There are no areas on the island that are cut & dried zoned for commercial or residential.
Just because a developer scratches the word "commercial zone" on a proposed subdivision map - it doesn't make it so in the eyes of the law.
The only way to ensure completely legal zone areas is to declare them, and record the property as such on the deed (deed restrict.)
As you may be aware, in order to zone Hol Chan Marine Reserve many years of lobbying and legal hoops needed to be negotiated. It is the same for land based zoning areas.
Biggest problem is that in most subdivision areas on the island there will already be someone that has established himself, either residential or commercial - and he may not agree with the proposed zoning and wouldn't be required to comply because his deed would not be restricted.
In the case of strata titles (condos) you will see that they have deed restrictions that require that the owner be governed by both the laws of the Belize and the recorded and filed by-laws of the condo project.
So the trick is probably to lobby the developers of larger tracts on the island to actually go the extra mile and deed restrict zones in his subdivision according to a master plan.
Although the island has "proposed master plan" that is has adopted to use as guidelines, the plan was never registered and never became law - so one should never assume that because you buy a lot in a neighbourhood full of private homes, that it will necessarily stay that way. This is another reason why it would be great to see more neigbourhood block parties so that the neighbours can all discuss any concerns they have and be prepared to band together in times of crisis. It is always good to even set up a little emergency fund in case an immediate injuction needs to be filed before something awful creeps into the neighbourhood practically overnight.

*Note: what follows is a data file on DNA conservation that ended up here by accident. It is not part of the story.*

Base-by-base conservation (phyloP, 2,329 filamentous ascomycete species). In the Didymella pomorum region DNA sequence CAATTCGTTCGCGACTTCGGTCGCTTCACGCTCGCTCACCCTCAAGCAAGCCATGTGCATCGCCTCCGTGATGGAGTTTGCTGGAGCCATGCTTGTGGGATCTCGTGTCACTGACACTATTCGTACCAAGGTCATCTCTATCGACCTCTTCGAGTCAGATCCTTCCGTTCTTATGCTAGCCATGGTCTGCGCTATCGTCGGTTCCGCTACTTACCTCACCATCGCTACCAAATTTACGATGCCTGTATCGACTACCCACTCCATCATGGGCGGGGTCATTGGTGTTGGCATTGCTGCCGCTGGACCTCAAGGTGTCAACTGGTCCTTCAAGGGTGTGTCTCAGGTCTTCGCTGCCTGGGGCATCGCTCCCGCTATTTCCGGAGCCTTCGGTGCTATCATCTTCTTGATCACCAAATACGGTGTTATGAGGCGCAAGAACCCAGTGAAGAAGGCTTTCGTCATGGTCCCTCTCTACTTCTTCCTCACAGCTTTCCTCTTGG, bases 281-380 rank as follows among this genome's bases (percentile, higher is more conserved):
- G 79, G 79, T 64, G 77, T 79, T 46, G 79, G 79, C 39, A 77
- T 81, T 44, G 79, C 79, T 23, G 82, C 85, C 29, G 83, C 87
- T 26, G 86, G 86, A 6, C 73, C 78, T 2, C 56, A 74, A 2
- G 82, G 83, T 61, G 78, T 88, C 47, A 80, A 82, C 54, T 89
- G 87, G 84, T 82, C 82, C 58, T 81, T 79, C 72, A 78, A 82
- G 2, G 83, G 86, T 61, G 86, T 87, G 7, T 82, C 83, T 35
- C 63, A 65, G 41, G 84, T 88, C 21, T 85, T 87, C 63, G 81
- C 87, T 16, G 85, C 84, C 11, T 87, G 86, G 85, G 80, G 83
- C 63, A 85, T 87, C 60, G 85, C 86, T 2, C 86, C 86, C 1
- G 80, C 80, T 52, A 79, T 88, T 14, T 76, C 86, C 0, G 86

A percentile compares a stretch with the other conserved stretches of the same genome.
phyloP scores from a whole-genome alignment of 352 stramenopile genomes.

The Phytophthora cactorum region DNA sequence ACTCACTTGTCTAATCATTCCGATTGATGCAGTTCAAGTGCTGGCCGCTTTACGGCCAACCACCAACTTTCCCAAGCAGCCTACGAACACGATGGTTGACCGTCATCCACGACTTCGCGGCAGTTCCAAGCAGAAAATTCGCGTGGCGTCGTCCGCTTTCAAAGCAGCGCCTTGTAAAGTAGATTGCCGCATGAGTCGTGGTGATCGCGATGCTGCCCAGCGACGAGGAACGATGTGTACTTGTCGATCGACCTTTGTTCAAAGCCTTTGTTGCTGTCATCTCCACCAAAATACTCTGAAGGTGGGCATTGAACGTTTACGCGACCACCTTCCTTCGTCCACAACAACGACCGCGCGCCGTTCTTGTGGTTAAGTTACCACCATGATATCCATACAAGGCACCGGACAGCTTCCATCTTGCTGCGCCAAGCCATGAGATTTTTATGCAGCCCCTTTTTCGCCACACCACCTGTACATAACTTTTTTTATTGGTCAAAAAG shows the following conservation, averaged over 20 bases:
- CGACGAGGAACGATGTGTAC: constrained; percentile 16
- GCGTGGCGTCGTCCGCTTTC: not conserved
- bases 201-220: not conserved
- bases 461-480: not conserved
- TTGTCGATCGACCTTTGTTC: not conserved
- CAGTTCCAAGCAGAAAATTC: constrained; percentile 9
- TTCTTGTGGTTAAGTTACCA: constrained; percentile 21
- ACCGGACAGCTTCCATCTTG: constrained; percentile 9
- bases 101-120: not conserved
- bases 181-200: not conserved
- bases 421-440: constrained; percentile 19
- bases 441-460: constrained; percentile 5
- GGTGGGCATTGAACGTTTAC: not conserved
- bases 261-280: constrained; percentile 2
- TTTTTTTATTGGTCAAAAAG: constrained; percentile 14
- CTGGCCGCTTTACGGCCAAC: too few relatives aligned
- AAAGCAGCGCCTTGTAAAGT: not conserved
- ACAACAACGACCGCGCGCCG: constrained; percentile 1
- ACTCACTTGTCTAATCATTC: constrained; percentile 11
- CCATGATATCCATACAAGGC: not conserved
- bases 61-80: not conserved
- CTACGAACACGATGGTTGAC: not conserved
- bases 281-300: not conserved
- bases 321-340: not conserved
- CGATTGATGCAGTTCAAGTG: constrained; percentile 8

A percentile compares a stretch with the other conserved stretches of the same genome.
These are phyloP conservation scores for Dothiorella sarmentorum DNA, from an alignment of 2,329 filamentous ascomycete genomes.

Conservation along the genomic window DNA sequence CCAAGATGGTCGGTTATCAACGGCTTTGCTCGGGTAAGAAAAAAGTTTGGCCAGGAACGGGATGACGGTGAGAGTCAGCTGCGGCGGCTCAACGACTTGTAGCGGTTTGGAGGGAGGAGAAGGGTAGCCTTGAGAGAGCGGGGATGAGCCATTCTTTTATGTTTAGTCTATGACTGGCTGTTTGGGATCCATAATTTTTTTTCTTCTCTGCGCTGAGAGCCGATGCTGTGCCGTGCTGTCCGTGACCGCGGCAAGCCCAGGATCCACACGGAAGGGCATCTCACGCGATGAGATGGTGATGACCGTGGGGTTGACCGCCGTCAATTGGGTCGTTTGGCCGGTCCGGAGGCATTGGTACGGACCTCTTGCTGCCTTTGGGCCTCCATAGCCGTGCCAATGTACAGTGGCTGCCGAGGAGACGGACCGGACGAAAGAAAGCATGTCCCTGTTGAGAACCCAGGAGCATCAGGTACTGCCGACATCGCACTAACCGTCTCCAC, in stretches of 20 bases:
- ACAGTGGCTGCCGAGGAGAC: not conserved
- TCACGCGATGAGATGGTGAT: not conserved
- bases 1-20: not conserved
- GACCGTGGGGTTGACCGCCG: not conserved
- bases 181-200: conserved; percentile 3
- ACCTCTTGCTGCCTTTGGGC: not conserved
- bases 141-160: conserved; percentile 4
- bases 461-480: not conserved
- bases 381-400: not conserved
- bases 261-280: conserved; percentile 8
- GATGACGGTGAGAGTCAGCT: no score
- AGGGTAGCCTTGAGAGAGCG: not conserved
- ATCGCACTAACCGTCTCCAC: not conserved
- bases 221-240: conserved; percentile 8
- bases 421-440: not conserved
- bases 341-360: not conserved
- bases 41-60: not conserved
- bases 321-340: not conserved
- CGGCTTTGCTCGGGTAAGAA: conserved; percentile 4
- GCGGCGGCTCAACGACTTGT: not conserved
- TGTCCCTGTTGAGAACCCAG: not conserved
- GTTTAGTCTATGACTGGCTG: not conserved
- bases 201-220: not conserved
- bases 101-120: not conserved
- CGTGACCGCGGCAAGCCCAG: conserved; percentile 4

If everybody lives on his property and imagines that he is an island unto himself, the truth will come up and slap him in the face when he least expects it.
My neighbourhood doesn't have block parties but we keep in touch via sporadic emails so that we have an idea what is going on or is planned in the vicinity. It helps to be familiar with your neighbours since you all have a substantial vested interest in your 'hood.
The San Pedro Business Association is working on hosting a number of town block parties such as the recent Lobster Fest. Maybe these gatherings could be extended to include "meet and greets of new residents."